Victoria Falls, ZW 2001
In June of 2001; I visited Victoria Falls, Zimbabwe with my father Patrick Lindsay (1926-2012) and trekking buddies from Layton High School. We were there to experience the total solar eclipse on the Zambezi River.
Known locally as mosi-on-tunya, meaning “the smoke that thunders,” the Victoria Falls can be seen and heard from a great distance. Plumes of mist rise 500 meters into the air and the sound of 550 million liters, (120 million gallons), of water per minute dropping 108 meters, (about twice the height of Niagara Falls), is deafening.
The water starts more peacefully at the at the upper reaches of the Zambezi River, but by the time it reaches the falls, it is a massive 1.6 kilometers wide and scattered with small islands. Then it plunges as a great sheet of water, (the world’s widest uninterrupted waterfall), into a deep chasm just 60 meters wide.
The Scottish missionary, Dr. David Livingstone, first saw the Victoria Falls in 1855 when exploring the Zambezi, (and exploring for the headwaters of the Nile River). In a canoe, approaching from upstream, he and his party saw the clouds of spray in the distance and wisely landed on an island at the edge of the waterfall. They crept to the edge of the chasm and were astonished to see this huge river simply disappear into a crack in the Earth. He named the falls after Queen Victoria, (pictured below).
The rocks around Victoria Falls were formed from a great sheet of basaltic lava over 150 million years ago. When this lava cooled and solidified, it contracted and cracked (faulted) in the area of Victoria Falls. In time this mass of broken rock covered over with deposits from the Karoo System and later the Kalahari System and so preserved for millions of years (imaged below).
5 million years ago there was a geological shift that caused an uplift in the area of central Botswana. This blocked the course of the Upper Zambezi, which had been flowing south to join with the Limpopo River, and created a paleolake, the remnants of which, today form the Makgadikgadi Salt Pans (pictured below).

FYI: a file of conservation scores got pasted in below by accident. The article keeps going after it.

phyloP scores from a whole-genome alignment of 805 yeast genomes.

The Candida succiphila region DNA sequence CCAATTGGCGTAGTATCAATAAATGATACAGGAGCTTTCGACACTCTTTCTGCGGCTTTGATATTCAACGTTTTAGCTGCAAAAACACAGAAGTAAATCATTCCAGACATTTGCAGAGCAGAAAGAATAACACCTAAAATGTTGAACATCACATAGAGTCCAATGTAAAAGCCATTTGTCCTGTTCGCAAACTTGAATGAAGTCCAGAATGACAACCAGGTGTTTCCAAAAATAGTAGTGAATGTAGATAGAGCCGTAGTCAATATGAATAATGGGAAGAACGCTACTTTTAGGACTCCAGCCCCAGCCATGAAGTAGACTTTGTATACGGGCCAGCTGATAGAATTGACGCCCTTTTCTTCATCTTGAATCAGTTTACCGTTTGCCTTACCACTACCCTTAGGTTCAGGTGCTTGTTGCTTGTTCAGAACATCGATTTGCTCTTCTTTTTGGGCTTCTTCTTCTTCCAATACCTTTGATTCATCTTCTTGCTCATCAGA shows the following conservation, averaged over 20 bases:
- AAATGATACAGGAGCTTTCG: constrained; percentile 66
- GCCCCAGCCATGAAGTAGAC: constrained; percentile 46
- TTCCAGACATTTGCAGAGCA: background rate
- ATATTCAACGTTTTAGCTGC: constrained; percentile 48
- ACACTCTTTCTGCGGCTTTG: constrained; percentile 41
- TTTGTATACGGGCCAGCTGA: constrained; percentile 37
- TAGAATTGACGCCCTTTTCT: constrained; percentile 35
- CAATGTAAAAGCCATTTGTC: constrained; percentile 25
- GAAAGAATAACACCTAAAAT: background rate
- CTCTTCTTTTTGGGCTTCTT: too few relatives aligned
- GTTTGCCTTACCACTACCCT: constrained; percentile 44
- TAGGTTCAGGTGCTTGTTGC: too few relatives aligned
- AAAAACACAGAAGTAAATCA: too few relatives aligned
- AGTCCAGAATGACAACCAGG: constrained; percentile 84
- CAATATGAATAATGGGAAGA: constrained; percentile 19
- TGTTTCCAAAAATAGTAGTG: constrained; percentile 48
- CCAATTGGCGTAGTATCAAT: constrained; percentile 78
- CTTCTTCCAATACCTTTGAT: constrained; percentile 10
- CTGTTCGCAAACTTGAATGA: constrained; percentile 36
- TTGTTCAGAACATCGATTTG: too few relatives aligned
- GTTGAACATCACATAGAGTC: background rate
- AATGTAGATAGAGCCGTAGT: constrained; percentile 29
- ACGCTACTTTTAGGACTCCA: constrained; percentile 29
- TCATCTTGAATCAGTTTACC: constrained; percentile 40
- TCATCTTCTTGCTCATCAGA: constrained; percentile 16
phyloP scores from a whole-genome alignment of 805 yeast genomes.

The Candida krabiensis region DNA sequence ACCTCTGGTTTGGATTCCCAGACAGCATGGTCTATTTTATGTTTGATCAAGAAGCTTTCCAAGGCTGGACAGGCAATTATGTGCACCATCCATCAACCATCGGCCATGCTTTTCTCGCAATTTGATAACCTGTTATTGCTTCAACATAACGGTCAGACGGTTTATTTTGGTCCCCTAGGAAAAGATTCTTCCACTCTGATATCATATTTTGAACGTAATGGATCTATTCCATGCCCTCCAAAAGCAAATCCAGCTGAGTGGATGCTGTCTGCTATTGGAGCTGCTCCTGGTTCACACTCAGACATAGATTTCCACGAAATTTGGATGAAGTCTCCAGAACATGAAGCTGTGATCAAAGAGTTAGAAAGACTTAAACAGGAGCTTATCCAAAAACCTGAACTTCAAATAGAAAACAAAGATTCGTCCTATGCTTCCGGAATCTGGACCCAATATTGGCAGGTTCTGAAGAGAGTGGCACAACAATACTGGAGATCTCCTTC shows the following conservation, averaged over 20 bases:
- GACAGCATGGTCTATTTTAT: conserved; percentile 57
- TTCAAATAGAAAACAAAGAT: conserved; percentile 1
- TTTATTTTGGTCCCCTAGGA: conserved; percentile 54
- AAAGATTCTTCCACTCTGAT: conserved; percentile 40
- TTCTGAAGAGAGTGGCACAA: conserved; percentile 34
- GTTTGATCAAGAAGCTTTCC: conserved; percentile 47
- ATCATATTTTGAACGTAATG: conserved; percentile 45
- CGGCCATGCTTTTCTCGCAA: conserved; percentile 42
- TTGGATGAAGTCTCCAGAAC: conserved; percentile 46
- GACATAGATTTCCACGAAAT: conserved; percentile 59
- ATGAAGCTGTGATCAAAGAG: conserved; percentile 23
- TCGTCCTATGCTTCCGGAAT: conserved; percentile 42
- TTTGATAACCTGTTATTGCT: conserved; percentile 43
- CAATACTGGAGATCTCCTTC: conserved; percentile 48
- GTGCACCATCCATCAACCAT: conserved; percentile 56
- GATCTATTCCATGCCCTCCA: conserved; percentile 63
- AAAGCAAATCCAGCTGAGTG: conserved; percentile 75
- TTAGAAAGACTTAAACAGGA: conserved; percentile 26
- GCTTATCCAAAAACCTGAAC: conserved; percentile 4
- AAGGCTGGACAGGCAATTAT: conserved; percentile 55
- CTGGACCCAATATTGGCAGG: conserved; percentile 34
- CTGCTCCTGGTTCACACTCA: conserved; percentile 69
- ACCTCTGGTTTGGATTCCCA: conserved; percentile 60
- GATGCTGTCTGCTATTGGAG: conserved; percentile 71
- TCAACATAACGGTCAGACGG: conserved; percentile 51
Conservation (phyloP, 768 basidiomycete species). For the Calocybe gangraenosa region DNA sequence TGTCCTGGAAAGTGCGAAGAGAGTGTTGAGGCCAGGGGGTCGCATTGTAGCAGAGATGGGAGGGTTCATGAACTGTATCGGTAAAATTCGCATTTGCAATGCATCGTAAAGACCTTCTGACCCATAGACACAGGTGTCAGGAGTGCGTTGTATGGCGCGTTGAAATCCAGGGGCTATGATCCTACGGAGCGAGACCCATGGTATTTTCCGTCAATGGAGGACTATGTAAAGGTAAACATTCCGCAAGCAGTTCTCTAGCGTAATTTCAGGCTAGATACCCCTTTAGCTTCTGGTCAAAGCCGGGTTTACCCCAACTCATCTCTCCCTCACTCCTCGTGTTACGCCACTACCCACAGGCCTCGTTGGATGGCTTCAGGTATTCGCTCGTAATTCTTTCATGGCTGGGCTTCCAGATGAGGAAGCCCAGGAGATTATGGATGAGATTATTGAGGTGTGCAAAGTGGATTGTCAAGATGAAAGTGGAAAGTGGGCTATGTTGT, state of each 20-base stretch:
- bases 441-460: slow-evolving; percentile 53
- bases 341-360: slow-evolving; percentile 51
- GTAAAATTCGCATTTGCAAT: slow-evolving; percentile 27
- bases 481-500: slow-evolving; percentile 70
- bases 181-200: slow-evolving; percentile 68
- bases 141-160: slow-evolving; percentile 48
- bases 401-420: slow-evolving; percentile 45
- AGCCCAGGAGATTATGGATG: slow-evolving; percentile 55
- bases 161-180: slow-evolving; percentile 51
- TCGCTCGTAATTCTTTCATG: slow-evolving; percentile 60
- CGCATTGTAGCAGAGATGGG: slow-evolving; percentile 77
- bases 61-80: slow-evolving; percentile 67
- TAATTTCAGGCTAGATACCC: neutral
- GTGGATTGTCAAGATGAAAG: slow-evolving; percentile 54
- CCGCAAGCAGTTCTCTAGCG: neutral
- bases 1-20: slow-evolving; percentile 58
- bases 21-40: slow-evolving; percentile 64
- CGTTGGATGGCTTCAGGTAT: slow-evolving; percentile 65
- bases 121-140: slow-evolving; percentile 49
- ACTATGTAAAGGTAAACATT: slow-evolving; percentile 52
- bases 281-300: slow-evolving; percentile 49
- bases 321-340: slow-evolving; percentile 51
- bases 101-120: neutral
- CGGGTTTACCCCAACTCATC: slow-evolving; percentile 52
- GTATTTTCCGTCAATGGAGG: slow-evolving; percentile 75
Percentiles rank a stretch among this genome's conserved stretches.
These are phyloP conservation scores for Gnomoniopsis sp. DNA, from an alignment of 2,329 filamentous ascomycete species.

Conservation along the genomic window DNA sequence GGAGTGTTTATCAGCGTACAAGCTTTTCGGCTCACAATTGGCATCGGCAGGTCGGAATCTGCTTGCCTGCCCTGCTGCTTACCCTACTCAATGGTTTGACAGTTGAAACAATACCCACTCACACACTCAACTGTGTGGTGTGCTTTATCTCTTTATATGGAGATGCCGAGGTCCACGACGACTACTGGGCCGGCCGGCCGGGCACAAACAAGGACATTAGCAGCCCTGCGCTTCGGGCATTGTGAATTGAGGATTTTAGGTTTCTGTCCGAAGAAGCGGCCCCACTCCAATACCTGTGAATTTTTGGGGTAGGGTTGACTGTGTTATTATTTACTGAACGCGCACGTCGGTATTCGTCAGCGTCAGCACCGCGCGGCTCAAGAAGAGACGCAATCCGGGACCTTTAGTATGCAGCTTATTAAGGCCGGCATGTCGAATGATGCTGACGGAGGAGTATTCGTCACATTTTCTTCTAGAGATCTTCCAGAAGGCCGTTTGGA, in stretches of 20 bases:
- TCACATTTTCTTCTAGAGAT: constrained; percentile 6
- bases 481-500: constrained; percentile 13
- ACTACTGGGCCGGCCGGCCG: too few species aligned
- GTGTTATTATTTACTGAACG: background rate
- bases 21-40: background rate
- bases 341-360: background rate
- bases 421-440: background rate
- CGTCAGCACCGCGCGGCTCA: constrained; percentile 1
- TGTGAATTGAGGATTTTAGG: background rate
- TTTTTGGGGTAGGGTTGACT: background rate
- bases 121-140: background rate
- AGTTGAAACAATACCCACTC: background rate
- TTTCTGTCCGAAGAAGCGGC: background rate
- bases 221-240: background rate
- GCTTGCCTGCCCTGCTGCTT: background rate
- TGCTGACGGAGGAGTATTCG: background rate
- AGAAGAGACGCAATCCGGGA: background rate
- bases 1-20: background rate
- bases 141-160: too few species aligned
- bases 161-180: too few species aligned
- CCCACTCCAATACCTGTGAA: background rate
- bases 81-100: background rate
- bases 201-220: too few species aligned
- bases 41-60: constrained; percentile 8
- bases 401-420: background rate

When this lake finally overflowed into the Matesi River it quickly carried away the deposits that had been covering the basalt and then began to remove the broken rock one block at a time, from within the cracks or faults mentioned above. Basalt is a very dense, hard rock that resists erosion so the river removes it one block at a time rather than a grain at a time, as would happen with a softer rock. This explains why the gorge, and event the face of the waterfall itself, is not a smooth, water worn surface but retains a rough hewn appearance, (pictured below).
There have been 8 previous sites of the waterfall in the Victoria Falls area created as the river worked its way back upstream, from fault line to fault line. These are clearly visible when viewed when viewed from the air.
Scientists believe that the next line of the Falls will originate from the area around the Devils Cataract, (either from the Cataract itself or from the cleft that runs through Cataract Island). This new site of the Falls will run diagonally back across the river but it will take another 10,000 years to excavate the full length of this new fault line. This is such a slow process that the change from one year to the next is indiscernible, (pictured below).
As seen above, the entire volume of the Zambezi River pours through the First Gorge’s 110-meter-wide exit for a distance of about 150 meters, then enters a zigzagging series of gorges designated by the order in which the river reaches them. Water entering the “Second Gorge”, (marked 7 above), makes a sharp right turn and has carved out a deep pool there called the “Boiling Pot”.
The falls are formed where the full width of the river plummets in a single vertical drop into a transverse chasm 1,708 meters wide, carved by its waters along a fracture zone in the basalt plateau.